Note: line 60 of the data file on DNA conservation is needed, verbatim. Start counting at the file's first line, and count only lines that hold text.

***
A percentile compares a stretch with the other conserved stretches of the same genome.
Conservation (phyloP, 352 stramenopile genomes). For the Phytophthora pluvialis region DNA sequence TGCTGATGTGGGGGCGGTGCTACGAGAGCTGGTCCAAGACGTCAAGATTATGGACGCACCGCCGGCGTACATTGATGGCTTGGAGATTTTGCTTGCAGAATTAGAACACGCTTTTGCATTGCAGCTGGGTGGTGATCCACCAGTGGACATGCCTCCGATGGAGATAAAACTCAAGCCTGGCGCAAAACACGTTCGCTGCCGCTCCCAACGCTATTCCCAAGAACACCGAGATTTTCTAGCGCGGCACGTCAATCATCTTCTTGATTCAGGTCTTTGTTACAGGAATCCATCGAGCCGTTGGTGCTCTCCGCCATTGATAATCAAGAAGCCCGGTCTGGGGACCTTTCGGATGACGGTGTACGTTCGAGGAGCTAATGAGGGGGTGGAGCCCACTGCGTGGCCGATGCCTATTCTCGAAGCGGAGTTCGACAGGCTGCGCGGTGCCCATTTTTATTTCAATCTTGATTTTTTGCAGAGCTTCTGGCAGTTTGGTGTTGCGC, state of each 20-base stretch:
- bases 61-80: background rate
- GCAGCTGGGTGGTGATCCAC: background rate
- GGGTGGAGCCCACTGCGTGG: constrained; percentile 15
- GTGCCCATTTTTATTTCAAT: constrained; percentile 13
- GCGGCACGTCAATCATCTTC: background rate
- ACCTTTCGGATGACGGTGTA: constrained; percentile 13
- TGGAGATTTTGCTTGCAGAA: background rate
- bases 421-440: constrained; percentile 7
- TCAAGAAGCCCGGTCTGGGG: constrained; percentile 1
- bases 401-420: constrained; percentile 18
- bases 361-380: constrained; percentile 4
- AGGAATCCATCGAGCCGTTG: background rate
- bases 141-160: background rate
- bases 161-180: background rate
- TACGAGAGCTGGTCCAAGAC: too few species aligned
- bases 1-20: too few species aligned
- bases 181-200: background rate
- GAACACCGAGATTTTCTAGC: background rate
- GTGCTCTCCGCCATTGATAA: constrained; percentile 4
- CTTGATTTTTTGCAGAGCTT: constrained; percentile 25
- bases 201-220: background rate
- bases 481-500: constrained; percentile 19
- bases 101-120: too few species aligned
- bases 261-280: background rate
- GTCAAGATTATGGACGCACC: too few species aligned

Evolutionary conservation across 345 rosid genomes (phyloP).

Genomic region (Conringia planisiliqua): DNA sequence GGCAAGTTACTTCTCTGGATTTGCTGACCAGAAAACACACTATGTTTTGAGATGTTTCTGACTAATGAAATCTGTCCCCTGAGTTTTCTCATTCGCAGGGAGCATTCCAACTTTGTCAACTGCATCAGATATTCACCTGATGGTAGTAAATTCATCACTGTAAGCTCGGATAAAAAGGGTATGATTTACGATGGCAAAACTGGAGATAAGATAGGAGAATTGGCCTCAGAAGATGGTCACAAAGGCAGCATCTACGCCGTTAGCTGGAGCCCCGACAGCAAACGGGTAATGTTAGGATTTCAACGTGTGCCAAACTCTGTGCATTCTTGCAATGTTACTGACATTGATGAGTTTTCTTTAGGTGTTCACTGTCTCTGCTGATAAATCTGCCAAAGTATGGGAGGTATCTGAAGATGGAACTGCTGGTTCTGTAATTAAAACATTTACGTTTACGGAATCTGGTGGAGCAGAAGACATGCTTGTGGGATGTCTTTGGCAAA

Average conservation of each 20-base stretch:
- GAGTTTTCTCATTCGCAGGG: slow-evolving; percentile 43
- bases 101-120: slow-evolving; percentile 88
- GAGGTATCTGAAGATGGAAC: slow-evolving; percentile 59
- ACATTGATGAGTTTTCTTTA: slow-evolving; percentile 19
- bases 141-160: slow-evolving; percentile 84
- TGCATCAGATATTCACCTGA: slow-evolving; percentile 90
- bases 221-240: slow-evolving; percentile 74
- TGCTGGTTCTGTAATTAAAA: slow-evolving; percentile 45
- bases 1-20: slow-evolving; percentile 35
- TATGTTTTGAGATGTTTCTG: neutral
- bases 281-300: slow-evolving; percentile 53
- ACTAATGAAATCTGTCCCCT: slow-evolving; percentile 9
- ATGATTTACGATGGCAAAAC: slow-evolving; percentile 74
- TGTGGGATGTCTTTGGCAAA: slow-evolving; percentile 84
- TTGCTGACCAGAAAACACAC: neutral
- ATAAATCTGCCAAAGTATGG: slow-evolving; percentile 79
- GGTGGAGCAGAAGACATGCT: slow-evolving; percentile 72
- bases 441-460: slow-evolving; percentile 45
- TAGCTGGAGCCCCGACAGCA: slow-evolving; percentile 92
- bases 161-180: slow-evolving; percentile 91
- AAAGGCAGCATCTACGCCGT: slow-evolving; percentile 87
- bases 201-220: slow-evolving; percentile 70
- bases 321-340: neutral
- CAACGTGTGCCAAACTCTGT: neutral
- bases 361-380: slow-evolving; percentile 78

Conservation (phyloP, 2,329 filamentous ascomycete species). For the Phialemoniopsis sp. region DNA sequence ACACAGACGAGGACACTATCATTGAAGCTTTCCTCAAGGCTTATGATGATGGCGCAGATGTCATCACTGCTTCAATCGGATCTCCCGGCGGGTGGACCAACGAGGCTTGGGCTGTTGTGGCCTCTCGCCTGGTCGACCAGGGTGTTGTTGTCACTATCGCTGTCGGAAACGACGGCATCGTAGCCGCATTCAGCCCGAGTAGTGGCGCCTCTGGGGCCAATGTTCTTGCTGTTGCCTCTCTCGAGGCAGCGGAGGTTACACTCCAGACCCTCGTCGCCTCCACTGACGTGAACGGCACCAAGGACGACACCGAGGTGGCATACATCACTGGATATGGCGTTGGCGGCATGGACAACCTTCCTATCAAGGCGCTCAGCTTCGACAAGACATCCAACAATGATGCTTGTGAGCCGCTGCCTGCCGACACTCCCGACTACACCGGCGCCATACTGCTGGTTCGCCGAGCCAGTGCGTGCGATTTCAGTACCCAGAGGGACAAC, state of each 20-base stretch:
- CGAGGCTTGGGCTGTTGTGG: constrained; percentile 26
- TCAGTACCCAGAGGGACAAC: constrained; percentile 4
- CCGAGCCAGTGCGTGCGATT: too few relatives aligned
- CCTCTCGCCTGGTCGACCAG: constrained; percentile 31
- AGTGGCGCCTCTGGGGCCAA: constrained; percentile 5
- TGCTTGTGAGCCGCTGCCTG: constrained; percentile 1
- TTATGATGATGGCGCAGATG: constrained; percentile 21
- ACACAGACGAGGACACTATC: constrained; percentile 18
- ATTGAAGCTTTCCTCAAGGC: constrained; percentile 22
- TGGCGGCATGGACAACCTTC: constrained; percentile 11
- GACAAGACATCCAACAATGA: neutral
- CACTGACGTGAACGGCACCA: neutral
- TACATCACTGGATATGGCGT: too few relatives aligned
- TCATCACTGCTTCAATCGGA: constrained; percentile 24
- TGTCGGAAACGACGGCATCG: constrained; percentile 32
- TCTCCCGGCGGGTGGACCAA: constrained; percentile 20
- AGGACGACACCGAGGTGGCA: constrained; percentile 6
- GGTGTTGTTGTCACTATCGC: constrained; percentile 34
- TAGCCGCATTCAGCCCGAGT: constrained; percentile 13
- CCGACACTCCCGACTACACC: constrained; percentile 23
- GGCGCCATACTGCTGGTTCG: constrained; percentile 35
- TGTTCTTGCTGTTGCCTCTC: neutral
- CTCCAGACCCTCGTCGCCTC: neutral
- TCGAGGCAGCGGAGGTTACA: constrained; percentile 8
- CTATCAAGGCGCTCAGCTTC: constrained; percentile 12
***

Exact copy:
- CCTCTCGCCTGGTCGACCAG: constrained; percentile 31